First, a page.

WCT: There were more things for gay audiences than the first version of What Woman Want.
TPH: We wanted this film to be as inclusive as possible. People might think that with the title What Men Want, and it's a woman as the star, that they will bash men. That is not what we wanted to do. We want to nurture menall men, gay, straight, whatever. I think we did a good job with that, especially with the single fathers. You never see single fathers on a pedestal or handled with such care like this movie does so well. Richard Roundtree was a single father to me in the film.
WCT: Aldis Hodge was easy on the eyes as your boyfriend in the film, but who was the hunk living in your building?
TPH: He's from Twilight. His name is Kellan Lutz and he played Captain Fucktastic. My little sister had the biggest crush on him. She would say, "My boyfriend is here." She would act stupid around him. He's so charming and such a team player.
WCT: By the way, Pete Davidson played a non stereotypical gay role for a change in What Men Want.
TPH: Yes. He was really good. I love my little Pete.
WCT: How did Erykah Badu get involved with this project?
TPH: When I read it, I called producer Will Parker and asked if he was getting Erykah for it. I didn't know the writer had Erykah in mind. Clearly when I read it, I thought it was Erykah all day. When I heard Whoopi Goldberg was being considered, I wasn't sure about that. I think both would have been great, but Erykah was good because she was unexpected for many people.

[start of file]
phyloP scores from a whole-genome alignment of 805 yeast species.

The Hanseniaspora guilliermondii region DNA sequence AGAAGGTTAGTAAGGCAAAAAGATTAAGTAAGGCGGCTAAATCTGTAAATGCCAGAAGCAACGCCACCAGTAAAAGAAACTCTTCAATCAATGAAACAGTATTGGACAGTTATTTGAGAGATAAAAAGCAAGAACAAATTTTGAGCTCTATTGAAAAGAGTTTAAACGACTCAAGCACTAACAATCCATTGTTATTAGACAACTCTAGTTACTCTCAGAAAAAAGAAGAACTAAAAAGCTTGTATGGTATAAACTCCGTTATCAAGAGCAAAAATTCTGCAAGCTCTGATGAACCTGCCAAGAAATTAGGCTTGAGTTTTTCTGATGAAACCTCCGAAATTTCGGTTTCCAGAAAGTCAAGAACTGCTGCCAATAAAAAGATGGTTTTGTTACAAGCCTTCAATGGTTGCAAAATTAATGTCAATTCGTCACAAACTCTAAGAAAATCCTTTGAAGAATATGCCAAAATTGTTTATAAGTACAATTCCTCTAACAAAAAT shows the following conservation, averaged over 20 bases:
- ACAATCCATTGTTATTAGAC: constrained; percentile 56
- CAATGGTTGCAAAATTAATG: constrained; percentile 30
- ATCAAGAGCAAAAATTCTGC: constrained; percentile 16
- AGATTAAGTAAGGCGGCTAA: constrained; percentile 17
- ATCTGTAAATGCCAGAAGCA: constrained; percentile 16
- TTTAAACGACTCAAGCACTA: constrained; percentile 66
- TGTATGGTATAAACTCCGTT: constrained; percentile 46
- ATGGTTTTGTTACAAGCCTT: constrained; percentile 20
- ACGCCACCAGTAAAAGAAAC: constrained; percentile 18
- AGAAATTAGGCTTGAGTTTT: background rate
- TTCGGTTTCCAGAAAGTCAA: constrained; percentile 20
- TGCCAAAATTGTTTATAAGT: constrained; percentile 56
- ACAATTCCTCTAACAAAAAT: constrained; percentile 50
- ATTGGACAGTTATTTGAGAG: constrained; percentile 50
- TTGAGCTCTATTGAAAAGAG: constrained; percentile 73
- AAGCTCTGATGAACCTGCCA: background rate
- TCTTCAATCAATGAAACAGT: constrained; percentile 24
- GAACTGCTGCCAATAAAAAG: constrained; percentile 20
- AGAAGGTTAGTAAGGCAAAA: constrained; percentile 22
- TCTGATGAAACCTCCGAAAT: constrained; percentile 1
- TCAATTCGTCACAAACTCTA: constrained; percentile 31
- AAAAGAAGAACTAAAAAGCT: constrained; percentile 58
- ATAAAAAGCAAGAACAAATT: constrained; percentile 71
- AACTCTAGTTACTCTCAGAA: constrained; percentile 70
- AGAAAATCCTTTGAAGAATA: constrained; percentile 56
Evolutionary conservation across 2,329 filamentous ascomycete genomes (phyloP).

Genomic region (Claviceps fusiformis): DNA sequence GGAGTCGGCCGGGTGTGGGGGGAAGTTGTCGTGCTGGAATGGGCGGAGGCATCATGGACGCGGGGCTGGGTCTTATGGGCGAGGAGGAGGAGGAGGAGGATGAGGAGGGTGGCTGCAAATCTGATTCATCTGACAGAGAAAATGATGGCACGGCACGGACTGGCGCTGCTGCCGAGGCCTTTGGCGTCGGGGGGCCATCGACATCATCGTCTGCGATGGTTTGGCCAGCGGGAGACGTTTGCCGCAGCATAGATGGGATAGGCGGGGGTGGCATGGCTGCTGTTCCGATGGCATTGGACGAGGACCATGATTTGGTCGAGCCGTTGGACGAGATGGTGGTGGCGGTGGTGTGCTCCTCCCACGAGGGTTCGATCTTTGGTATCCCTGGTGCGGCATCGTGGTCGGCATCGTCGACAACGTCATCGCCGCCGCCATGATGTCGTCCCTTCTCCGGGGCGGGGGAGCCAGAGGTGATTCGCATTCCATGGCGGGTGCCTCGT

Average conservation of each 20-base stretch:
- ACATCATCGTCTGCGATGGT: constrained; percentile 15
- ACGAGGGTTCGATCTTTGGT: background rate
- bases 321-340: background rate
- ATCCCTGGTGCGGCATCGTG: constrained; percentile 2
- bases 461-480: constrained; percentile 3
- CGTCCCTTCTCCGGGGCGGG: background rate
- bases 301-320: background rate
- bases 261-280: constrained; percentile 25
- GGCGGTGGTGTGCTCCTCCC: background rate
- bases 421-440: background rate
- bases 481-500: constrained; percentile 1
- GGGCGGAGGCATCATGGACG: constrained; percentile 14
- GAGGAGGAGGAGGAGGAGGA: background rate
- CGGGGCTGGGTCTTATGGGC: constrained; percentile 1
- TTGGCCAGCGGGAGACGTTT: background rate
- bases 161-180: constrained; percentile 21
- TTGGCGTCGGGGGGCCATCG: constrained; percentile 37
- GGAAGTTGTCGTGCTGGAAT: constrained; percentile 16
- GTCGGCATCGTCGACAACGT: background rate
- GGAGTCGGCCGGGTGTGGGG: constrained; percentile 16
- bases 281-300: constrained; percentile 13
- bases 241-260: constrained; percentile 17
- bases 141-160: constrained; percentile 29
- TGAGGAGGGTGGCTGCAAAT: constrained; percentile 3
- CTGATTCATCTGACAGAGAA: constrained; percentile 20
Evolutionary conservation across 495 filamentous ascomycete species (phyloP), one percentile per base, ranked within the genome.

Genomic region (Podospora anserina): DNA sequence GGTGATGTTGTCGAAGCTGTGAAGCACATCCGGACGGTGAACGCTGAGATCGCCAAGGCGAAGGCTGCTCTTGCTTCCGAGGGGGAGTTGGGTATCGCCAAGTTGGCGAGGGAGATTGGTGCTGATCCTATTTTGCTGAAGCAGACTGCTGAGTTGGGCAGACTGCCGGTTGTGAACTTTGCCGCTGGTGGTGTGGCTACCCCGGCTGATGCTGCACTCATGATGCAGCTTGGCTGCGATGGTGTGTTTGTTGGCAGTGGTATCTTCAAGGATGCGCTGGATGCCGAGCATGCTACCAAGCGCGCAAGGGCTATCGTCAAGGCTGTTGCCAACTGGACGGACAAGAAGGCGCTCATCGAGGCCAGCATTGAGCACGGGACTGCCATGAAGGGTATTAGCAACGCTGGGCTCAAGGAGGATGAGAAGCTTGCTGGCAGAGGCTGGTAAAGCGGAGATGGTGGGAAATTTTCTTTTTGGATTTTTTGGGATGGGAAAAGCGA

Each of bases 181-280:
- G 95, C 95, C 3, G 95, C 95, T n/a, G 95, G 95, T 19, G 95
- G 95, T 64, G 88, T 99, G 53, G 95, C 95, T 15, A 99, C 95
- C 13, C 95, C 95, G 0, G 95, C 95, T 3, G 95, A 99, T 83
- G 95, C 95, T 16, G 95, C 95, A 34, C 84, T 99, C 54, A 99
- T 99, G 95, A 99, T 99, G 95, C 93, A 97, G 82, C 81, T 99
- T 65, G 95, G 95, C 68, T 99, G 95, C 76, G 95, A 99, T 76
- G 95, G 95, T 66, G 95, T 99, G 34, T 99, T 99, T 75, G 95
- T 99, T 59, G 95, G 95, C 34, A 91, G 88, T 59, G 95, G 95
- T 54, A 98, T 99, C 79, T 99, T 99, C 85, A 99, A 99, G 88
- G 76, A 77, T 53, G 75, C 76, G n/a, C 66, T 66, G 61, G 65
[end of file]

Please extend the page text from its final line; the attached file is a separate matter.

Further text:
WCT: I have never seen woman-scaping depicted onscreen before.
TPH: That was out of Adam Shankman's brilliant mind.
WCT: There were many ol' school jams from the '90s in What Men Want. Do you have a favorite?
TPH: Any from that era. That is when we sang about good shit. I remember at the time, this girl I knew, who was a lesbian, was trying to be an artist. We would do her backup singing for her. We would perform at all of the lesbian clubs in D.C. They would protect me and tell people I wasn't gay [laughs]. It was the time of my life!
WCT: Did you watch RuPaul's Drag Race when they did your Cookie character from Empire in drag?